This is the second book by Morgan Daimler on The Morrigan that I have read, and once again it was an absolute pleasure. I have been reading a lot of non-fiction lately, which I normally find daunting because I use reading as my primary means of escape from this planet we live on. Occasionally though, as I have found to be the case with all of Daimler’s books I have read, I am able to submerge myself in a non-fiction that is captivating, enlightening, and enjoyable.
My favorite part about picking up a book by this author is knowing that what I read has been thoroughly and carefully researched by a knowledgeable and well-respected expert on the topic. Daimler has built quite the repertoire of books on the topics of Irish folklore and mythology and is one of my go-to authors for accurate information for researching the Fair Folk and various Irish Gods, Goddesses, and un-gods for the book I am writing.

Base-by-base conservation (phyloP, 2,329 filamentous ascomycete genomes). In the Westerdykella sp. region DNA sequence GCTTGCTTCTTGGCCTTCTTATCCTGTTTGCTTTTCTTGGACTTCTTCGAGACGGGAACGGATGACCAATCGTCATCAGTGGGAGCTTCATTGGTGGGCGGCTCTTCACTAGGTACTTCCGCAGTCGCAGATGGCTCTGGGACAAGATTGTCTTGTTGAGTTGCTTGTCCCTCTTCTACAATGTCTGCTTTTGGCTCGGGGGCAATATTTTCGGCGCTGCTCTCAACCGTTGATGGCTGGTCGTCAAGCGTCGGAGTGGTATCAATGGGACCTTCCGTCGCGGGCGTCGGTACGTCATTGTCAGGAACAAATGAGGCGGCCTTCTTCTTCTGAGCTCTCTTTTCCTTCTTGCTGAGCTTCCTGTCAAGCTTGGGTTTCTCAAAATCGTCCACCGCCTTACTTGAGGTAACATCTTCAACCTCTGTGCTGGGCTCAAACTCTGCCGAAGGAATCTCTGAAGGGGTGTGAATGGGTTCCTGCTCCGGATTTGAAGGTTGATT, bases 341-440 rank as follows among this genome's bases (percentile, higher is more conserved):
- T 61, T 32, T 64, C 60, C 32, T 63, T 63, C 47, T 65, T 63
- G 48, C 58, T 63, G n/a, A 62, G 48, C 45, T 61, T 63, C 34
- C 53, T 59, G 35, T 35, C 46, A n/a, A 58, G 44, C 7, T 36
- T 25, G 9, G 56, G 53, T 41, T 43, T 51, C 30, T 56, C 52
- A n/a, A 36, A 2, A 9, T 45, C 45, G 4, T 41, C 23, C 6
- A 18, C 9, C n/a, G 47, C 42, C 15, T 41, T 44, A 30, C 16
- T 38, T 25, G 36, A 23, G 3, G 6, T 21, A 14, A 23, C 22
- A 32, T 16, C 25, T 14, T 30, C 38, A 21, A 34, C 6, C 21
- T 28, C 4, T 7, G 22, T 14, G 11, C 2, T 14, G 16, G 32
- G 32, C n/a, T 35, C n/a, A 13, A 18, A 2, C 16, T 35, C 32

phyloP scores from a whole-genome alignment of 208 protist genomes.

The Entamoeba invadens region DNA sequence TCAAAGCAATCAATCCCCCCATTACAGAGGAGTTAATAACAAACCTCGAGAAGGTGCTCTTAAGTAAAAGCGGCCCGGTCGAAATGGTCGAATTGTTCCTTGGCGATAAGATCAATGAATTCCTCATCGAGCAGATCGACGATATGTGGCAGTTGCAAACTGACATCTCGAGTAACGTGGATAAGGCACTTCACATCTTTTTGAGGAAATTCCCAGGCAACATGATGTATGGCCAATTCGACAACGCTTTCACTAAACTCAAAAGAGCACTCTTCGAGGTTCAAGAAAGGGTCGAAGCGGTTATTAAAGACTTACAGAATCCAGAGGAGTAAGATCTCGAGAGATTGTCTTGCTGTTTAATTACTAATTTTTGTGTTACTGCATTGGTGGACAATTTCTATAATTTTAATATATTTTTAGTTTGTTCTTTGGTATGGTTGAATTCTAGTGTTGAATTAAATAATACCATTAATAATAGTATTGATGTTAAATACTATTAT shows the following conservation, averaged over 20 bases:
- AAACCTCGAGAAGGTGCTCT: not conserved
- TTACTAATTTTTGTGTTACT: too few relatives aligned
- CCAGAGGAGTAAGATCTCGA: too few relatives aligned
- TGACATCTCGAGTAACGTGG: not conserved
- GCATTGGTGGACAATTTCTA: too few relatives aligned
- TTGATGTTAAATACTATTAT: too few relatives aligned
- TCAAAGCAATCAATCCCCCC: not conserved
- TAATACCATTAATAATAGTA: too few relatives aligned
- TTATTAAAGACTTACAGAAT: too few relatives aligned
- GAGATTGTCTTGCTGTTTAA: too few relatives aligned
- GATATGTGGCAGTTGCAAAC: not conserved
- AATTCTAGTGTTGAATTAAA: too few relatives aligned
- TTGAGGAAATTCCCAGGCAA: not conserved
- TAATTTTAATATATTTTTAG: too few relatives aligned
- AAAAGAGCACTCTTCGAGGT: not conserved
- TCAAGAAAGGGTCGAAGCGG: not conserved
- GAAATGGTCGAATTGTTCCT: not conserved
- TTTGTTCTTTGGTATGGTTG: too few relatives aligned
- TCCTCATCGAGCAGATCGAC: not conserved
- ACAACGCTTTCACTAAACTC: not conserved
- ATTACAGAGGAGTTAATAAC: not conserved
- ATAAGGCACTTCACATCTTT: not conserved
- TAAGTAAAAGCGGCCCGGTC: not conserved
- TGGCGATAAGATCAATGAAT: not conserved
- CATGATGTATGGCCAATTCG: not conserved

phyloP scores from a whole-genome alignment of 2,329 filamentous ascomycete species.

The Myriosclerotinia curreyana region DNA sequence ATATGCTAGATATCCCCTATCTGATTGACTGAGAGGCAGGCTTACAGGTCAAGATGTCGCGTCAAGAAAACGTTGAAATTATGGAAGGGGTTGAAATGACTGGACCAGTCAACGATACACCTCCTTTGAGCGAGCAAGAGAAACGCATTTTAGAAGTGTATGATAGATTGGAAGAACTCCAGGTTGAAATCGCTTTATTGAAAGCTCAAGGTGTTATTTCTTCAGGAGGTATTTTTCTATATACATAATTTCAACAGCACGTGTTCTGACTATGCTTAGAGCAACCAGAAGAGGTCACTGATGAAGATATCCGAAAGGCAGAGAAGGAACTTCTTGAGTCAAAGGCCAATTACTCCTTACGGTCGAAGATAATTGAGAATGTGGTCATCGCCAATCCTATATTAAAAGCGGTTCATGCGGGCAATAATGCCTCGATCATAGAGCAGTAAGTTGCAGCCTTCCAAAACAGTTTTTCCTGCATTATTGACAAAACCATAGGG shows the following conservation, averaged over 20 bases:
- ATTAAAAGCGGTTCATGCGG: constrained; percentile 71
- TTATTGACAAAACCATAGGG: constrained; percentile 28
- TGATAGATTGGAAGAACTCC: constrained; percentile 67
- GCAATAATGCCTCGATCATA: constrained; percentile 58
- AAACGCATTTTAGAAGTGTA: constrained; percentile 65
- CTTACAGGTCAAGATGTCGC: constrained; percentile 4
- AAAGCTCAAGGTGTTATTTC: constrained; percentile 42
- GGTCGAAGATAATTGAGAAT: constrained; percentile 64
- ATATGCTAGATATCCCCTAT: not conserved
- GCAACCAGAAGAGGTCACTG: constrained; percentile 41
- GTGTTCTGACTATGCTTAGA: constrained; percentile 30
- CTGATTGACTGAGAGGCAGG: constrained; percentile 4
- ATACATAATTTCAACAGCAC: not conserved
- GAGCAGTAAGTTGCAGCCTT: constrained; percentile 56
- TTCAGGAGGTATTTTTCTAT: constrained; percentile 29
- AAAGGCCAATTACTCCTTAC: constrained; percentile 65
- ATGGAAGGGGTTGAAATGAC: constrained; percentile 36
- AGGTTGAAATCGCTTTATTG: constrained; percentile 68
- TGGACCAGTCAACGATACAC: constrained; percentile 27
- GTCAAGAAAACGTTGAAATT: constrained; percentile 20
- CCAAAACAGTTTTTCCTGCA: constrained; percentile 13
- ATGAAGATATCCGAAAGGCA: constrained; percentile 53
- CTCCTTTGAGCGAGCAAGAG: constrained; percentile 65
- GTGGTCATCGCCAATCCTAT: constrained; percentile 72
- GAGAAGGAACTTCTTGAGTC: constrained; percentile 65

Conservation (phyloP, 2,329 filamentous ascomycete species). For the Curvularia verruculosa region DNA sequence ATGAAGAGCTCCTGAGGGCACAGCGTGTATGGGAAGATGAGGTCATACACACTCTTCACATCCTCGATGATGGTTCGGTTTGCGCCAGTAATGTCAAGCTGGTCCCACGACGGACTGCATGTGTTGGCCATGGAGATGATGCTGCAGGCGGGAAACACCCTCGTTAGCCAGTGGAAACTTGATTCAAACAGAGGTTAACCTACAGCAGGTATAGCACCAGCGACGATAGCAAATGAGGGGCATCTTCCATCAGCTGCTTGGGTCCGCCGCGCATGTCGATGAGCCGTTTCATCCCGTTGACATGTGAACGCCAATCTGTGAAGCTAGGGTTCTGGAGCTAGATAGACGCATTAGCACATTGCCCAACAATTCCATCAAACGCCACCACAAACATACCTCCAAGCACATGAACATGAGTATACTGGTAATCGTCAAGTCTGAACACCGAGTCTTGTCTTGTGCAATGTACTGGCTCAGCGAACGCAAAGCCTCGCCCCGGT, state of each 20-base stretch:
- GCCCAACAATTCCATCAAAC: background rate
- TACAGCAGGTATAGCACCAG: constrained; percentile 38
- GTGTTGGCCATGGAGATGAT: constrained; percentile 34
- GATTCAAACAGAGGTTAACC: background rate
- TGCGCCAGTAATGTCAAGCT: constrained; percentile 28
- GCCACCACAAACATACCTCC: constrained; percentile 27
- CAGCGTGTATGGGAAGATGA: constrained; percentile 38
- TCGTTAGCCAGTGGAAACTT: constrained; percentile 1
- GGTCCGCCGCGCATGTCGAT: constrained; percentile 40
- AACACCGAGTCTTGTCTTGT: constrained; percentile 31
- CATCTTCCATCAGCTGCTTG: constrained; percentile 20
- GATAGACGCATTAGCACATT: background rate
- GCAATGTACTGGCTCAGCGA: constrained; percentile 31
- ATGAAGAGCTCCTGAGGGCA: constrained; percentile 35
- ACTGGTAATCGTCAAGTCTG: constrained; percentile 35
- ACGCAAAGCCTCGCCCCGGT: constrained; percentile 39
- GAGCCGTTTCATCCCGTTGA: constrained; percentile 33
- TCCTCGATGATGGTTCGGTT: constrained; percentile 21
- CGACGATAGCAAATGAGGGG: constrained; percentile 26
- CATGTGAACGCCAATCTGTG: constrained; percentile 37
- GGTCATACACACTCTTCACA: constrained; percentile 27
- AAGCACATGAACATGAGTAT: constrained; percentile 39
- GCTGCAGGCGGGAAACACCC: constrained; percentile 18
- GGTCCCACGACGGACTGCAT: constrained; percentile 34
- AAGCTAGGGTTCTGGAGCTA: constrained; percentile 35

As stated above, this is the second of Daimler’s books that focuses on The Morrigan, and what I love about this book in particular is the way it explores people’s modern views and beliefs about this ancient Goddess. Daimler points out, validly, that while each individual will relate to the Goddess in their own unique way, it is important to understand and be familiar with the historical (myth or otherwise) context surrounding the Morrigan to fully grasp who The Morrigan was and is in Irish beliefs.
Daimler’s writing style flows in a way that makes reading about the history of these Irish beliefs easy to follow and understand, and for the skeptic, perhaps even believable. I can’t speak highly enough about this author and their credibility. If you love history or are interested in Irish Mythology and Folklore, and want an accurate source of information, it would be a mistake to not include Daimler’s books.